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Israel Regardie (born Francis Israel Regudy on November 17th, 1907 in London, England) was one of the most influential Adepts of the Golden Dawn. He was also a dedicated writer, chiropractor and therapist. It was his main ambition to preserve and perpetuate the teachings and work of the Golden Dawn and Aleister Crowley. Israel Regardie met with the Golden Dawn magician Aleister Crowley (October 12th, 1875 - December 1st, 1947) in Paris in October of 1928 to become his personal secretary and student (he also became Crowley's Confidential Agent and a IX° Member of Crowley's O.T.O.). On October 28th, 1930, Regardie took the Oath of the Probationer in Crowley's Order of the A.·. A.·., which was Crowley's reformulated and advanced version of the system of the Golden Dawn (Crowley even maintained the name of the Golden Dawn for the Outer Order). Then in January of 1933, shortly after severing with Crowley, Regardie, like his magical mentor, joined the Golden Dawn (or, more appropriately, an offshoot of the Order called the Stella Matutina) at Hermes Temple in Bristol with the Neophyte motto Frater Ad Majorem Adonai Gloriam. Regardie states in his book, The Eye in the Triangle: An Interpretation of Aleister Crowley, that he retained this same Neophyte Motto for his 5=6 Adept degree, the Adeptus Minor Grade. (Regardie resigned from Hermes Temple of the Stella Matutina on December 5th, 1934.) Regardie was an Adept who was devoted to the Great Work of preserving and perpetuating the teachings of both Aleister Crowley and the Golden Dawn about which he once stated: "They have left indelible marks on my life, and my career if I want to use that term, but certainly on my personal life. On the other hand, I cannot separate Crowley from The Golden Dawn, because Crowley was The Golden Dawn and The Golden Dawn was Crowley." - From An Interview with Israel Regardie: His Final Thoughts and Views (Falcon Press, 1985).
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EARLY YEARS Francis Israel Regardie was born in 1907 to an Orthodox Jewish family in the East End of London, an impoverished area that twenty years previously had been the stalking ground of Jack the Ripper. When he was still a teenager, he emigrated along with his family to the United States, settling in Washington, D.C. Regardie was early on attracted to the writings of Madame Blavatsky and her Theosophical Society, in addition to Qabalistic and Rosicrucian studies. While living in D.C., at the age of 20, Regardie became an Initiate of a Rosicrucian group there. Shortly after, Regardie came across a book of Aleister Crowley's and was immediately awestruck by the elder magician's talent and evident genius. In 1928 He began a correspondence with Crowley, who was then living in Parib, and was eventually offered a job as Crowley's personal secretary. Regardie traveled to Paris to join him at a great personal sacrifice and while there he served as Crowley's secretary. He also provided the British magician with some financial assistance needed to help the latter maintain his outlandish hedonistic lifestyle. The arrangement may have been ideal for Crowley, who utilized Regardie's services as secretary and errand-boy, while pursuing women and drugs to his heart's content. It was less than idyllic for Regardie, who became disillusioned by Crowley's failure to truly teach him the higher secrets of magic, which he had to get from extensive reading instead. The whole episode came to an end less than a year later, when Crowley was deported from France, accused of being a German spy. Regardie then attempted to return to the land of his birth, but England would not have him due to his known association with the already-infamous Crowley, whose patriotism was in question due to his having worked for a pro-German newspaper in New York during the Great War. Despite his association with, and admiration for, Aleister Crowley, Regardie never considered himself a Thelemite. It is telling that he joined an offshoot of the Golden Dawn in 1933, over thirty years after Crowley himself terminated his association with the order. In fact, Crowley was actively involved with the Ordo Tempi' Orientis during the 1920s and later, yet it appears that Regardie either had no interest, or Crowley did not invite him to participate therein. Regardie's resonance with the Golden Dawn derived in part from the intuitive knowledge that he demonstrated in his 1932 book, The Tree of Life. With the sponsorship of Dion Fortune, he joined the Stella Matutina in 1933 but quickly became disillusioned with its egotistical leadership and departed less than two years later after attaining the grade of Adeptus Minor. Three years after that, he published his landmark collection The Golden Dawn, making the "secret" rites and teachings of the on-again, off-again Order available to a wider public for the first time, and making possible today's resurgence of interest in the Order. Several years later, Regardie and Crowley parted company after an acrimonious public clash of personalities. Regardie returned to the United States and studied chiropractic medicine in New York. He served in the Army during World War II, and afterward moved to Los Angeles to open a chiropractic clinic and also work as a Reichian therapist. He had studied psychology and psychiatry with several notable teachers and was a strong proponent of Jungian analysis all his life, as well as the more controversial work of Wilhelm Reich. Both writers are known among the 20th century's most unique and controversial psychological theorists, whose writings straddled the border between science, religion and myth, and incorporated a strong element of sexuality. It is easy to see how this emphasis blended well with Regardie's magical and esoteric studies.Review:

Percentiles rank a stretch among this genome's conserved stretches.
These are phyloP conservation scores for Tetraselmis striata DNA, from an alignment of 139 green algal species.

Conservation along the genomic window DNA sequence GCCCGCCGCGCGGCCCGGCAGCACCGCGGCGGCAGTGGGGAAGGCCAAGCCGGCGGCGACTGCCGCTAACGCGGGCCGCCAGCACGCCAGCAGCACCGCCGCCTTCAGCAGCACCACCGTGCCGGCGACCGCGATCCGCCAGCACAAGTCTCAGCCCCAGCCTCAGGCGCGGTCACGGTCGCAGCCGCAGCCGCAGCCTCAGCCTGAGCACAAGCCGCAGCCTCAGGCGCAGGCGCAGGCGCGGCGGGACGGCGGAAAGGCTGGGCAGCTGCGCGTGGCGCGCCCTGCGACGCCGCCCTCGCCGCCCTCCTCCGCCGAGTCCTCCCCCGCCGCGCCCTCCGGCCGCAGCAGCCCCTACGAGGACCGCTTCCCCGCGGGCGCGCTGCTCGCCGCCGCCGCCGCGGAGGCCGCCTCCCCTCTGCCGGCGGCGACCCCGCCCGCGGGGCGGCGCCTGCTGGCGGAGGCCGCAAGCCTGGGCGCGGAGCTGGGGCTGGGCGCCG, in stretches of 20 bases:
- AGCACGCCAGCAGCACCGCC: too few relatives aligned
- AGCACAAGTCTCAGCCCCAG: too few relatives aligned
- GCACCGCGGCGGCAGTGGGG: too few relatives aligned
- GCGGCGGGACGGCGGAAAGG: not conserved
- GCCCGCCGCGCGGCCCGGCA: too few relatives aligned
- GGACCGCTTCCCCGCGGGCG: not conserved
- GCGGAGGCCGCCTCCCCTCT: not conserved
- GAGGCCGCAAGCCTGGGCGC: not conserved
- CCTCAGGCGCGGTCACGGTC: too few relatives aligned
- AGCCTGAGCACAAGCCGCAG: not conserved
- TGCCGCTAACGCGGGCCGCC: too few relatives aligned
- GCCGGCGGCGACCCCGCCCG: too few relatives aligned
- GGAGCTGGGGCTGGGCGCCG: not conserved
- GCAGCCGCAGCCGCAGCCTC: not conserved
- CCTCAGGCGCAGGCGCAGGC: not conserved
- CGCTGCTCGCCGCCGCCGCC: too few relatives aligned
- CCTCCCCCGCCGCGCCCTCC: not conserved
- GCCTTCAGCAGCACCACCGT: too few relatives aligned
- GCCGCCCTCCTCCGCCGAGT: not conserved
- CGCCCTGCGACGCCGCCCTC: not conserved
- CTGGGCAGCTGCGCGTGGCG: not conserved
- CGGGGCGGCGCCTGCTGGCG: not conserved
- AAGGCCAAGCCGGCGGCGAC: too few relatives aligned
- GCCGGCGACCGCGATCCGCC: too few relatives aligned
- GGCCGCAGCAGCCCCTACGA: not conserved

Dr. Regardie's final thoughts and views are both profound and illuminating. His touching final interview with his long-time student Dr.Christopher S. Hyatt is amazing and offers a rare glimpse into the mature mind of Regardie. --Colin Wilson
Here is a wonderful selection of Regardie's selected writings spanning decades. This is a must have book for an overview of Regardie's life and thoughts and how he evolved with time. --Christopher S. Hyatt, Ph.D.
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Book Description New Falcon Pubns, 1984. Paperback. Condition: New. Never used!. Seller Inventory # P110941404315
Book Description New Falcon Pubns, 1984. Paperback. Condition: New. Seller Inventory # DADAX0941404315
Book Description Condition: New. New. Seller Inventory # STRM-0941404315
Book Description New Falcon Pubns, 1984. Condition: New. book. Seller Inventory # M0941404315
Book Description Condition: New. New. Seller Inventory # STR-0941404315